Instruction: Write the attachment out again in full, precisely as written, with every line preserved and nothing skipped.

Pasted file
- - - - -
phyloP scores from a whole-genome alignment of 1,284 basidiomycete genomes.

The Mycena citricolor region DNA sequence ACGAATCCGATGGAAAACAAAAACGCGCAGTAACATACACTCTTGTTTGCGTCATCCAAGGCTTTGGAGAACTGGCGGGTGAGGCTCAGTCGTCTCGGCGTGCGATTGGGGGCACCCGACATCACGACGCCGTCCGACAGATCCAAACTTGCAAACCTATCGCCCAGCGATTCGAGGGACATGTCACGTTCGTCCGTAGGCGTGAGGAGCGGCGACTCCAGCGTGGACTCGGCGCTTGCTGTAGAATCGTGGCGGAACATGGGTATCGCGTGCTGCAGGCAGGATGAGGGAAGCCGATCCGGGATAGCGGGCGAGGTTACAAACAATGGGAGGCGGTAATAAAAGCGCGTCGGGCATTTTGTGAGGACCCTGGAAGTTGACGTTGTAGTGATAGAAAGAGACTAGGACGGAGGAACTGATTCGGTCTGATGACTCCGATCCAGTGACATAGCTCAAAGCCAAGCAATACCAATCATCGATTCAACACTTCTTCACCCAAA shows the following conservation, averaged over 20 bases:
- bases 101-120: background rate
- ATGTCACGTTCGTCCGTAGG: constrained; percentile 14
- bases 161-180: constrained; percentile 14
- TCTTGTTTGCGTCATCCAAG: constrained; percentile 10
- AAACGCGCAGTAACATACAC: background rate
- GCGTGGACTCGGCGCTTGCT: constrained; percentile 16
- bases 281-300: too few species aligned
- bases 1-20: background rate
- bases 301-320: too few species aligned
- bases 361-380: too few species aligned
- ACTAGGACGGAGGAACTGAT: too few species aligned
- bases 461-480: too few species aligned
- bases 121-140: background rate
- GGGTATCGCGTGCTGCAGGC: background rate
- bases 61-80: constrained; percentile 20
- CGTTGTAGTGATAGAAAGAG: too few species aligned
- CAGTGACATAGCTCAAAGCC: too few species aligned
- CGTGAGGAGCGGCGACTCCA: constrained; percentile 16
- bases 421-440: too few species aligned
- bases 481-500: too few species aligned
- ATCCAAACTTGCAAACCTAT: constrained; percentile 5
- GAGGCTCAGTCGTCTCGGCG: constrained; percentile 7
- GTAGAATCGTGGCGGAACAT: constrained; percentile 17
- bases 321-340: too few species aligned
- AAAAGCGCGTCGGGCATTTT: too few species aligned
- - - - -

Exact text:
phyloP scores from a whole-genome alignment of 1,284 basidiomycete genomes.

The Mycena citricolor region DNA sequence ACGAATCCGATGGAAAACAAAAACGCGCAGTAACATACACTCTTGTTTGCGTCATCCAAGGCTTTGGAGAACTGGCGGGTGAGGCTCAGTCGTCTCGGCGTGCGATTGGGGGCACCCGACATCACGACGCCGTCCGACAGATCCAAACTTGCAAACCTATCGCCCAGCGATTCGAGGGACATGTCACGTTCGTCCGTAGGCGTGAGGAGCGGCGACTCCAGCGTGGACTCGGCGCTTGCTGTAGAATCGTGGCGGAACATGGGTATCGCGTGCTGCAGGCAGGATGAGGGAAGCCGATCCGGGATAGCGGGCGAGGTTACAAACAATGGGAGGCGGTAATAAAAGCGCGTCGGGCATTTTGTGAGGACCCTGGAAGTTGACGTTGTAGTGATAGAAAGAGACTAGGACGGAGGAACTGATTCGGTCTGATGACTCCGATCCAGTGACATAGCTCAAAGCCAAGCAATACCAATCATCGATTCAACACTTCTTCACCCAAA shows the following conservation, averaged over 20 bases:
- bases 101-120: background rate
- ATGTCACGTTCGTCCGTAGG: constrained; percentile 14
- bases 161-180: constrained; percentile 14
- TCTTGTTTGCGTCATCCAAG: constrained; percentile 10
- AAACGCGCAGTAACATACAC: background rate
- GCGTGGACTCGGCGCTTGCT: constrained; percentile 16
- bases 281-300: too few species aligned
- bases 1-20: background rate
- bases 301-320: too few species aligned
- bases 361-380: too few species aligned
- ACTAGGACGGAGGAACTGAT: too few species aligned
- bases 461-480: too few species aligned
- bases 121-140: background rate
- GGGTATCGCGTGCTGCAGGC: background rate
- bases 61-80: constrained; percentile 20
- CGTTGTAGTGATAGAAAGAG: too few species aligned
- CAGTGACATAGCTCAAAGCC: too few species aligned
- CGTGAGGAGCGGCGACTCCA: constrained; percentile 16
- bases 421-440: too few species aligned
- bases 481-500: too few species aligned
- ATCCAAACTTGCAAACCTAT: constrained; percentile 5
- GAGGCTCAGTCGTCTCGGCG: constrained; percentile 7
- GTAGAATCGTGGCGGAACAT: constrained; percentile 17
- bases 321-340: too few species aligned
- AAAAGCGCGTCGGGCATTTT: too few species aligned